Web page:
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More parties to accept seats

Khmer Economic Development Party leader Huon Reach Chamroeun (right), seen debating the CNRP’s Kem Sokha (centre) and CPP’s Sok Eysan (left) in 2013, has said his party will accept the CNRP’s seats in parliament if it is dissolved.
Khmer Economic Development Party leader Huon Reach Chamroeun (right), seen debating the CNRP’s Kem Sokha (centre) and CPP’s Sok Eysan (left) in 2013, has said his party will accept the CNRP’s seats in parliament if it is dissolved. Pha Lina

More parties to accept seats

Two more minor parties have come forward saying they will take up National Assembly seats that will be dished out if the Cambodia National Rescue Party is dissolved, amid accusations from other dissenting parties that accepting the seats makes them complicit in undermining the country’s democracy.

The Cambodian Nationality Party (CNP) and the Khmer Economic Development Party (KEDP) – which between them won less than 1 percent of the popular vote but are now likely to occupy three parliamentary seats – confirmed they would accept the positions after the government swiftly passed laws on Monday allowing the redistribution of CNRP seats to minor parties.

“We don’t reject [the seats] because we just follow the laws that the National Assembly approved,” said CNP President Seng Sokheng. The party is expected to take one seat in Kampong Cham and another in Prey Veng.

“I don’t care about any criticism – this act is to serve the national interest, to maintain safety and security of the nation, and to keep social and political stability,” he said.

KEDP President Huon Reach Chamroeun, whose party is due to pick up a single seat in Kandal, could not be reached yesterday, but he posted comments made in an interview with local news outlet Rasmei Kampuchea Daily to his Facebook page.

“If we do not accept or boycott the distribution of those seats, it means we are not respecting the rule of law,” he said. “If we are not accepting democracy, why do we do politics?”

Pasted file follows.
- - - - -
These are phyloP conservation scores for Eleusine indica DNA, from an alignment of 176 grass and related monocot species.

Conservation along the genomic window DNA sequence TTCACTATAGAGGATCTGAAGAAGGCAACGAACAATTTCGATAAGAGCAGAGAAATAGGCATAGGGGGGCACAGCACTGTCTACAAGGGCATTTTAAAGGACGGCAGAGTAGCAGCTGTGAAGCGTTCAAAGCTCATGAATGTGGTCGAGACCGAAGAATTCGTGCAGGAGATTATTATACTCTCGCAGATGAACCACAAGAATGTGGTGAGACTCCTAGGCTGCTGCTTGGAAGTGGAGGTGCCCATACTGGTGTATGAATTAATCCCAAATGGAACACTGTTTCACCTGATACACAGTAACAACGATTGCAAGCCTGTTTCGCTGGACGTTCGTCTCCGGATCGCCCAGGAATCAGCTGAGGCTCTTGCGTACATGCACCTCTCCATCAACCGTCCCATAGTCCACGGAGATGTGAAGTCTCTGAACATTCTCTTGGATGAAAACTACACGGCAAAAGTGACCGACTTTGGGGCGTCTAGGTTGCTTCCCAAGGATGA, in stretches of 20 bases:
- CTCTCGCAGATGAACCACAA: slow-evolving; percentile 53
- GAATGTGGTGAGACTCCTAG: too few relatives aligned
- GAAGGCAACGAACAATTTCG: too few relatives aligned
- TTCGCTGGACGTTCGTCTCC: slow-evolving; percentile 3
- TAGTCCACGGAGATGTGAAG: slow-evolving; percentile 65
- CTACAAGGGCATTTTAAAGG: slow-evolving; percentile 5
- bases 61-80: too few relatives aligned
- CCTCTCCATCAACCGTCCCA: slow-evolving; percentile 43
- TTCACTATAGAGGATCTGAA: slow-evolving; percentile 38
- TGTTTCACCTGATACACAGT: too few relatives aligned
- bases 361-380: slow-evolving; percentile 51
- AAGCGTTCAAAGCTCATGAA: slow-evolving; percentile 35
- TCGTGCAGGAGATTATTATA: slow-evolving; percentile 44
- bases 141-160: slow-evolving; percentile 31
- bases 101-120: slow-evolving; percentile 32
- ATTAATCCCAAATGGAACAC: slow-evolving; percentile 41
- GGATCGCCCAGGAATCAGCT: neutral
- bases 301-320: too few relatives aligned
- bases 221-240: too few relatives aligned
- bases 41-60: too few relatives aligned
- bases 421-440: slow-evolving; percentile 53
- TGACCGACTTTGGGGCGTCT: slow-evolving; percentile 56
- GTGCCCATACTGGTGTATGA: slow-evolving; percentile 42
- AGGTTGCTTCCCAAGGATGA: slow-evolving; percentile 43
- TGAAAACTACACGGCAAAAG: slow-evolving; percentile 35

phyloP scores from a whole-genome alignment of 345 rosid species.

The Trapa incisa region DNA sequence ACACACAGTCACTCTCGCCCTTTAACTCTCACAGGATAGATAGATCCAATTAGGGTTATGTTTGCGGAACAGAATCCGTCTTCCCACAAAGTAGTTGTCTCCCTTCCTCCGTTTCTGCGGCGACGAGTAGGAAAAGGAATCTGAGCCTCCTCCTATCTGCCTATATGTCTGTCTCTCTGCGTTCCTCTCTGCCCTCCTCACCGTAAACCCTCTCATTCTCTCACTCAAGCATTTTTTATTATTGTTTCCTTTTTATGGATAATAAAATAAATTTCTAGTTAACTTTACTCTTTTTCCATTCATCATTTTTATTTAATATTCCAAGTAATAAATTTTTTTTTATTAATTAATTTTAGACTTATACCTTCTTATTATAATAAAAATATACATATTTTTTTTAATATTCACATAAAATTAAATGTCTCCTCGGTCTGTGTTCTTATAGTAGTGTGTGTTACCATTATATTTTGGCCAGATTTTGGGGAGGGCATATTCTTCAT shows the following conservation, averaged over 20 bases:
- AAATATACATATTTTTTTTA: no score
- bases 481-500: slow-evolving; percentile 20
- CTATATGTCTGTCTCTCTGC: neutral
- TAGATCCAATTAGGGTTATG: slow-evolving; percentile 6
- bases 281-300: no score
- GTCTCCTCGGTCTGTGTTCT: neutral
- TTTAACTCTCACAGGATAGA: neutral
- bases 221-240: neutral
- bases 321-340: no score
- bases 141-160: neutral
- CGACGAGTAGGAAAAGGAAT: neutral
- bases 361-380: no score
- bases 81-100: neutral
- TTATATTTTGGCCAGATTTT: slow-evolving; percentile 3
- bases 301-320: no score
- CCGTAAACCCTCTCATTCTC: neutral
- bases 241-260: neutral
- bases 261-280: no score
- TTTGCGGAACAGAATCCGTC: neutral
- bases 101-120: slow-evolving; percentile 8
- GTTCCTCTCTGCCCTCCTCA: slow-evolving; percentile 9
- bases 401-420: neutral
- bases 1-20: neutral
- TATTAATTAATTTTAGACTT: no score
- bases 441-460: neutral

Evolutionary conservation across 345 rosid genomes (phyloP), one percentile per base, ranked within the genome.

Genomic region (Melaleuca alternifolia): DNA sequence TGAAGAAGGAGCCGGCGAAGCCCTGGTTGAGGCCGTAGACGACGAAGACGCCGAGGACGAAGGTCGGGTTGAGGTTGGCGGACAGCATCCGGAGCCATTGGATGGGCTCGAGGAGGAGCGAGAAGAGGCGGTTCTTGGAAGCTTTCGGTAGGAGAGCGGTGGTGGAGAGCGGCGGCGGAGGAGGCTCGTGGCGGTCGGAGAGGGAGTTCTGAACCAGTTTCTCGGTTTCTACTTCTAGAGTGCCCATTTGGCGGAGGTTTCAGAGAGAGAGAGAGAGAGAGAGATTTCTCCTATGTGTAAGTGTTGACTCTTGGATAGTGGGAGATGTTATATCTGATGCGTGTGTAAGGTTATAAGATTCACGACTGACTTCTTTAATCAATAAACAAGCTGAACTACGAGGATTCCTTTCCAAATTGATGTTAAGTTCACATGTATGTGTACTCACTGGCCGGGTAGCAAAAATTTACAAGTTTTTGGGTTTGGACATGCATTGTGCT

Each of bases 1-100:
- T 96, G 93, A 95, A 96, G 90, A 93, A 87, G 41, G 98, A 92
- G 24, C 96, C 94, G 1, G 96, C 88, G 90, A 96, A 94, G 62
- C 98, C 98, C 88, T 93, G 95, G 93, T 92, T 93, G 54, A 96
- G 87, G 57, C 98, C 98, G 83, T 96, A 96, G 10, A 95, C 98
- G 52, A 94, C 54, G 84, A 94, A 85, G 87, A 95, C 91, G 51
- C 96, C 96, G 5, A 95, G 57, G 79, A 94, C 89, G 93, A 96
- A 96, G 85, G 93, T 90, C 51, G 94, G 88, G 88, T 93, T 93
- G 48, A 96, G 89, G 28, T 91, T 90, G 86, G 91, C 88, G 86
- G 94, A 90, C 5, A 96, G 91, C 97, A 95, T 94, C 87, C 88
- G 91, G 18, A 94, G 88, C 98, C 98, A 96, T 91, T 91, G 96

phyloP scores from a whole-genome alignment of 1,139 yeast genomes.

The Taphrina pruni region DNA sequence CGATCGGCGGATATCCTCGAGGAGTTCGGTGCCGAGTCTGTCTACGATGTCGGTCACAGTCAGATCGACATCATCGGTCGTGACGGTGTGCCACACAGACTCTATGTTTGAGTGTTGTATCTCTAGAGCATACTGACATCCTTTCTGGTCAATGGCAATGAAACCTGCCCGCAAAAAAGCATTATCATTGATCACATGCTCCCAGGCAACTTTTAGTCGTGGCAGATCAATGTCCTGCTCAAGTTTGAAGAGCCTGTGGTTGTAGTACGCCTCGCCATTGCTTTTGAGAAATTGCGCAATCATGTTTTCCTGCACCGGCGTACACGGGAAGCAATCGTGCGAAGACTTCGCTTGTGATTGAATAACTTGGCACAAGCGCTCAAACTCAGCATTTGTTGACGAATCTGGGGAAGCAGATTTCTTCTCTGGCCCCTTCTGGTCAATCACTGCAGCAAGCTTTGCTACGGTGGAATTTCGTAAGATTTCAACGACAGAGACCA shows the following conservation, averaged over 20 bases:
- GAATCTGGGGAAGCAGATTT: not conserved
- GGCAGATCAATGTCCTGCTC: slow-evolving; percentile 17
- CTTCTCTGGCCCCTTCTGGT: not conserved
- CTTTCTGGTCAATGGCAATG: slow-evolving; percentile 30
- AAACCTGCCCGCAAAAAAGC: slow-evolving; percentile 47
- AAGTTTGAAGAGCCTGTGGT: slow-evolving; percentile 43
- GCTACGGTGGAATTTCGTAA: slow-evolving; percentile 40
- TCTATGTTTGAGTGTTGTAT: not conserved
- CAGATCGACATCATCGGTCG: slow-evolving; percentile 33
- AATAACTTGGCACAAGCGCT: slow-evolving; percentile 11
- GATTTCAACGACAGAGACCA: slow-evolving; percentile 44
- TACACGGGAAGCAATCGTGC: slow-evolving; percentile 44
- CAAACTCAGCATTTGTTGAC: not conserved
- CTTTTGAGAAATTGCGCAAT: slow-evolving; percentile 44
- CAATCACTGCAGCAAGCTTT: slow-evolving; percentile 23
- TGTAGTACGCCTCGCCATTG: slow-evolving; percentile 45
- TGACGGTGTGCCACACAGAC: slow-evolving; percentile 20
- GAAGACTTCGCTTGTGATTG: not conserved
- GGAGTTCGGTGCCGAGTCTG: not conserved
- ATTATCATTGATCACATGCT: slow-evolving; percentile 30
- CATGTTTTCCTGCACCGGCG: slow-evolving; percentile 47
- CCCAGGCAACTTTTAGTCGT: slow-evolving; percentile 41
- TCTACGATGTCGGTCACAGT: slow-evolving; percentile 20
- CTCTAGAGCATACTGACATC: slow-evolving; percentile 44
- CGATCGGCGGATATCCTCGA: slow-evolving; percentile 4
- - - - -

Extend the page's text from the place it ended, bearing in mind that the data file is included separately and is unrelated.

Content image - Phnom Penh Post

Yet other parties, who were set to make larger gains, have said taking those seats would in fact be undemocratic.

The Khmer Anti-Poverty Party last week vowed not to accept its five seats, saying doing so would violate the people’s will.

Members of the League for Democracy Party, due to receive six seats, last week gave conflicting answers, but yesterday spokesman Kov Kea said the party had resolved not to accept the positions that rightfully belonged to the CNRP.

“In the situation where they distribute the seats to us – not only six seats but even more than this – we will still not accept because [they are] useless. We cannot use those seats to do anything,” Kea said.

“With 55 seats, the CNRP cannot do anything, so what could six seats do?”

Their refusal leaves 11 seats open, meaning they could fall to the CNP and KEDP, along with royalist party Funcinpec, while potentially bringing the Republican Democracy Party (RDP) into play. The RDP deputy president said his party would have to meet to discuss their options, but in his own opinion, “if we share their seats that were [voted on] by the people, it is not democracy”.

Funcinpec spokesman Nheb Bun Chin, who on Monday compared his party acceptance 41 seats to accepting gift of $1 million, said he would certainly fill a seat in Battambang. “If they give it to me, why not? . . . It’s very clean, legally speaking,” he said. “You can accuse [that there is] only one party making the law, but it doesn’t matter, the law is the law.”

He also compared his political situation to The Voice Kids, where an “innocent” 12-year-old boy was barraged with criticism on social media.

“If people try to criticise us, I don’t care – you cannot stop the people from criticising.”

Additional reporting by Erin Handley

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